Image copyright Mike Morones/Staff
By Michelle Tan
Copyright Military Times
When Pfc. Leonard Kravitz was killed in Korea, his childhood friend Mitchel Libman was crushed.
But as Libman learned about what his friend did on the battlefield, he began a years-long journey that culminated Tuesday when Kravitz and 23 others belatedly were awarded the Medal of Honor.
“This is the proudest I’ve ever been,” Libman said. “This was one of the most wonderful things I’ve ever done in my lifetime, and I’m very pleased to have had the opportunity to do it.”
Libman is widely credited as the man who pushed for what would become a sweeping review of records from World War II, Vietnam and Korea to ensure those deserving the nation’s highest award for valor were not denied because of their race or ethnicity.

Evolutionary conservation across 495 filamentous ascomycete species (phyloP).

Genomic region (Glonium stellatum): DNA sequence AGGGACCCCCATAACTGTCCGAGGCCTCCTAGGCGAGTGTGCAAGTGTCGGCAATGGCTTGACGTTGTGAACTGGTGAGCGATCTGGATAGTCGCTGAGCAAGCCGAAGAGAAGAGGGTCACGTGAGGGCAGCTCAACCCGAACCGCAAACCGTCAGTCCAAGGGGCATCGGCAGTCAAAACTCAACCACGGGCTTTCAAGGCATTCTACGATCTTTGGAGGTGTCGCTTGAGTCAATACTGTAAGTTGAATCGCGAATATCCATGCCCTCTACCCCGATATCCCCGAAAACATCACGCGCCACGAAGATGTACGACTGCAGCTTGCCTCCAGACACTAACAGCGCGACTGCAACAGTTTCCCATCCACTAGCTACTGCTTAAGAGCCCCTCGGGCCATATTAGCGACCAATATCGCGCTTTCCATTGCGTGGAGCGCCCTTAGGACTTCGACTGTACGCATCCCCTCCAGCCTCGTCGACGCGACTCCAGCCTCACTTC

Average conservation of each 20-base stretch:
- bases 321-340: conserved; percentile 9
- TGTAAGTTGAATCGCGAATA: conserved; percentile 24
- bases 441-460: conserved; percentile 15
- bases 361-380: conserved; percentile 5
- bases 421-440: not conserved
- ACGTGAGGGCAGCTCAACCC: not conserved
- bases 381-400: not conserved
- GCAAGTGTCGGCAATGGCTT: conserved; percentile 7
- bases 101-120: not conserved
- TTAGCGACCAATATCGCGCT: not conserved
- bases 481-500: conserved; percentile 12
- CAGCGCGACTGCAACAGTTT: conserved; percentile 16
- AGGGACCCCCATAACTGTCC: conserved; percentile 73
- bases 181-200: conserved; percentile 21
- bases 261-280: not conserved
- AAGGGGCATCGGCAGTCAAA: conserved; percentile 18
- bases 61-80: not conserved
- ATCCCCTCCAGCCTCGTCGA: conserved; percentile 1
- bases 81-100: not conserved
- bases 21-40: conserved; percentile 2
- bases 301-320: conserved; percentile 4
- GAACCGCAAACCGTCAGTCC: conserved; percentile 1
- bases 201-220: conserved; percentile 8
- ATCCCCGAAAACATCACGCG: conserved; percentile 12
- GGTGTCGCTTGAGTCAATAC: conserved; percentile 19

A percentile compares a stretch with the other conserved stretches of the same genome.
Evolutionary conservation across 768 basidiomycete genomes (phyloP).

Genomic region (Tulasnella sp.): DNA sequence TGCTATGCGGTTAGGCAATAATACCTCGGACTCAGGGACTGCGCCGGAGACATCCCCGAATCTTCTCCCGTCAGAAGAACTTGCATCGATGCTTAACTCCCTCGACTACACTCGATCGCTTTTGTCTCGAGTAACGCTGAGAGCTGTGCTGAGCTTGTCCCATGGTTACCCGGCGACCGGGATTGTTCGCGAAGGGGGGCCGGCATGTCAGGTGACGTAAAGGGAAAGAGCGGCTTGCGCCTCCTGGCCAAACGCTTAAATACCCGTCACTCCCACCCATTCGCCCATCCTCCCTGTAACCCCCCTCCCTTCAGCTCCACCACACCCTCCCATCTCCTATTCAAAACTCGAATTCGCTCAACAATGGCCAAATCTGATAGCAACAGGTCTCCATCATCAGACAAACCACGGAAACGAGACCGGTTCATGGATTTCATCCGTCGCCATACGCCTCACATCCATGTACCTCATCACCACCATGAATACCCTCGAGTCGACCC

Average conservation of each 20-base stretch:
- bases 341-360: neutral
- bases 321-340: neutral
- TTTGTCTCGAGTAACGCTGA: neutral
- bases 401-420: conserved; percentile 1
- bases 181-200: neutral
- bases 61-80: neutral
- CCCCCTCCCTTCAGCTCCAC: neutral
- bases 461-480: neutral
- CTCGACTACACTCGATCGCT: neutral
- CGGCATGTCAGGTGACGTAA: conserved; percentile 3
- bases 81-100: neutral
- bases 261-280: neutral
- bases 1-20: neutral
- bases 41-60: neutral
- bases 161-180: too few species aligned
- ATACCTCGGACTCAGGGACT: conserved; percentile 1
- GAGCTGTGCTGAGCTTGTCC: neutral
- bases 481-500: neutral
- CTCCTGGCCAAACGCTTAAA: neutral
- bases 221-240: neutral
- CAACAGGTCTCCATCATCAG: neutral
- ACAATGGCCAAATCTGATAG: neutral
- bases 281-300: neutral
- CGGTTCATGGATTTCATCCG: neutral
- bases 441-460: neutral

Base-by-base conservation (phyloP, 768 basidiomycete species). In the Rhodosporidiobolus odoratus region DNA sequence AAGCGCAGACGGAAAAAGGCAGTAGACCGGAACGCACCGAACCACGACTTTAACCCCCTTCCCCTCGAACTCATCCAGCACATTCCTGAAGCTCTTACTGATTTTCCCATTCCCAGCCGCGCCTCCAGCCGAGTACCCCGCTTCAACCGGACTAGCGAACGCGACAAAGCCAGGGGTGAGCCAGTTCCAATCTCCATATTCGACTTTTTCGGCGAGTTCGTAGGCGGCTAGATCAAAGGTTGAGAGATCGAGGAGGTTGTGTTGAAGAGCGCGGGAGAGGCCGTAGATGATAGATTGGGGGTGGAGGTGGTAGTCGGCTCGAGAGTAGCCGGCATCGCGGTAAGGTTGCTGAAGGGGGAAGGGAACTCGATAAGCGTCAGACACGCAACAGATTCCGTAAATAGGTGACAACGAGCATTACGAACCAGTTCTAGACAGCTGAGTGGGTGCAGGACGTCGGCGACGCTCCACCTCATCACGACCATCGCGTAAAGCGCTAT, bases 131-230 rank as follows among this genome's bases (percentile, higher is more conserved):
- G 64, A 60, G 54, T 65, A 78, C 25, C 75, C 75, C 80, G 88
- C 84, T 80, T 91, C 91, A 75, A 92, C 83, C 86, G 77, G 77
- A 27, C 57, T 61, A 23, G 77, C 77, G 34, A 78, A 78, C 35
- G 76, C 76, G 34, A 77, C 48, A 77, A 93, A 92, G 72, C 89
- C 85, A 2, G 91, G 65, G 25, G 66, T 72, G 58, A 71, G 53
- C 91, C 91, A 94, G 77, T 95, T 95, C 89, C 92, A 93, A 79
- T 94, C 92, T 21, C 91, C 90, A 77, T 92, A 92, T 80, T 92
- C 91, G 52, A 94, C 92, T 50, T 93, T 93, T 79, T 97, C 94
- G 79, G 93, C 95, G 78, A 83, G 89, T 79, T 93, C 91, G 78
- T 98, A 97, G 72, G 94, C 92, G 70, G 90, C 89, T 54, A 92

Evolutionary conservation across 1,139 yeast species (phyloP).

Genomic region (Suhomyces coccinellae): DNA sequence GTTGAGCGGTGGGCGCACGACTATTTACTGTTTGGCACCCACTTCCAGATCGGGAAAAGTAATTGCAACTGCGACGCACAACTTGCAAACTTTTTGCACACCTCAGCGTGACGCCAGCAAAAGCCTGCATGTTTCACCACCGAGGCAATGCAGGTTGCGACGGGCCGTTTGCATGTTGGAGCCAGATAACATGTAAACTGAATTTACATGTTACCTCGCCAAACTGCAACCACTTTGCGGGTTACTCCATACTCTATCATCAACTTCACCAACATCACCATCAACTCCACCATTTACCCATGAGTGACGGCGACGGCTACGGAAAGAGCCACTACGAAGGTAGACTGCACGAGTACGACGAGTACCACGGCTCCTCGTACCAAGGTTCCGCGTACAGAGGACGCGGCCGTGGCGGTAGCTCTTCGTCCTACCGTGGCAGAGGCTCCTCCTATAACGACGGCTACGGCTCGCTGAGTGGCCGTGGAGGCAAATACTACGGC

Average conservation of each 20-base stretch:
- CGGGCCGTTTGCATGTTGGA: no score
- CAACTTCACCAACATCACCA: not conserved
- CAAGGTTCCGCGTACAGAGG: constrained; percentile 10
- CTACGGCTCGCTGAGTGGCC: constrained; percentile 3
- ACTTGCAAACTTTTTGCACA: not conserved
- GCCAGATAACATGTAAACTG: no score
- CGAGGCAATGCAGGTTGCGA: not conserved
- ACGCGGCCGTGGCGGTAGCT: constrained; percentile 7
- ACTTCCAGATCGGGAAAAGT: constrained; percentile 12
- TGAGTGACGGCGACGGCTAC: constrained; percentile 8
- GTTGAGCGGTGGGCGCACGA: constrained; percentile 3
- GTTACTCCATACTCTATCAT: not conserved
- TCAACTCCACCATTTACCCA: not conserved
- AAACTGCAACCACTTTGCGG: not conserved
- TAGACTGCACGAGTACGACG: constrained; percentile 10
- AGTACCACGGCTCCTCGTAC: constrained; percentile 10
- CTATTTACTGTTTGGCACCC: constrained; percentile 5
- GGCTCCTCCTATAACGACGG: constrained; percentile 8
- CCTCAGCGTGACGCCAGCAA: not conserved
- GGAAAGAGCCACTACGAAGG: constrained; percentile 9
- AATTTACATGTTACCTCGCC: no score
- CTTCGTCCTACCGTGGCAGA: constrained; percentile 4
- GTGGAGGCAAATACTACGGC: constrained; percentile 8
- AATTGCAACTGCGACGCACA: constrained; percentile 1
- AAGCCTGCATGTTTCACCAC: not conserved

On Tuesday, 24 soldiers from those wars —three of them still living — were recognized and honored during a White House ceremony hosted by President Obama. The Medal of Honor was presented posthumously to the families of the 21 soldiers who have died